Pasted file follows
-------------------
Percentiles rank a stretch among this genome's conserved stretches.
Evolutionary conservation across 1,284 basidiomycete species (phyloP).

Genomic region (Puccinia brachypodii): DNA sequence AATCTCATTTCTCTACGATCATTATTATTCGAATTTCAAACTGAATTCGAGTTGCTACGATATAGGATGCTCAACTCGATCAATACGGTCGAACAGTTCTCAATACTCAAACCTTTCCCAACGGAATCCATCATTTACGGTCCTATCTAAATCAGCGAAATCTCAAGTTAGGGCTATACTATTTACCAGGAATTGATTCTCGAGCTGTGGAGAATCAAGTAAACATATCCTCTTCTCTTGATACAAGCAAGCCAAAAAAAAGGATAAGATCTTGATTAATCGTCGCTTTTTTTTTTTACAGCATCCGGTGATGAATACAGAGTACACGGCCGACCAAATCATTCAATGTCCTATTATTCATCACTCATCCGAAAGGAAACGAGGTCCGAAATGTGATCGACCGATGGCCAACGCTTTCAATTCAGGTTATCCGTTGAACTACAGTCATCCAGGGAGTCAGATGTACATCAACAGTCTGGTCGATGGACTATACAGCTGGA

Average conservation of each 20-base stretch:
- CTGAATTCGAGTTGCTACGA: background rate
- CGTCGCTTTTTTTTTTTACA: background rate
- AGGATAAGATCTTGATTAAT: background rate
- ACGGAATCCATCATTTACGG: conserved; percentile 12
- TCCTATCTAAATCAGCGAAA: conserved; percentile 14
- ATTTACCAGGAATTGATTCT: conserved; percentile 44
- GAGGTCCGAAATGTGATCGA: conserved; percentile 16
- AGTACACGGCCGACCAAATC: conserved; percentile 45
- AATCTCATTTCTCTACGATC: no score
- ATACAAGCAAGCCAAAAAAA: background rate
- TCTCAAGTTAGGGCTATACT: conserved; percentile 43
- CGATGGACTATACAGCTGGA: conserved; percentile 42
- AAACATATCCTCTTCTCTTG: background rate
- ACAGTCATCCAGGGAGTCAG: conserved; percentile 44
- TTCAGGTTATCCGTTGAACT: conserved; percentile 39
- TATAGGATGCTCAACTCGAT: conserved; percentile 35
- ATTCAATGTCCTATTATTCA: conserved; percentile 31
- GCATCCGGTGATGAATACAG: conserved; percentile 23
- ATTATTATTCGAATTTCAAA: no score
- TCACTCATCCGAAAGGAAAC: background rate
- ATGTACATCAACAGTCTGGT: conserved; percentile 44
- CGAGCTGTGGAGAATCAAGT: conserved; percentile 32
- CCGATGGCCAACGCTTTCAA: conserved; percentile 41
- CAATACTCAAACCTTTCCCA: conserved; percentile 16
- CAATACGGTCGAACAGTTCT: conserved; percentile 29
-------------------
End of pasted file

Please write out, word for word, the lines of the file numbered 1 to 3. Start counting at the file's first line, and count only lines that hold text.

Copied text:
Percentiles rank a stretch among this genome's conserved stretches.
Evolutionary conservation across 1,284 basidiomycete species (phyloP).

Genomic region (Puccinia brachypodii): DNA sequence AATCTCATTTCTCTACGATCATTATTATTCGAATTTCAAACTGAATTCGAGTTGCTACGATATAGGATGCTCAACTCGATCAATACGGTCGAACAGTTCTCAATACTCAAACCTTTCCCAACGGAATCCATCATTTACGGTCCTATCTAAATCAGCGAAATCTCAAGTTAGGGCTATACTATTTACCAGGAATTGATTCTCGAGCTGTGGAGAATCAAGTAAACATATCCTCTTCTCTTGATACAAGCAAGCCAAAAAAAAGGATAAGATCTTGATTAATCGTCGCTTTTTTTTTTTACAGCATCCGGTGATGAATACAGAGTACACGGCCGACCAAATCATTCAATGTCCTATTATTCATCACTCATCCGAAAGGAAACGAGGTCCGAAATGTGATCGACCGATGGCCAACGCTTTCAATTCAGGTTATCCGTTGAACTACAGTCATCCAGGGAGTCAGATGTACATCAACAGTCTGGTCGATGGACTATACAGCTGGA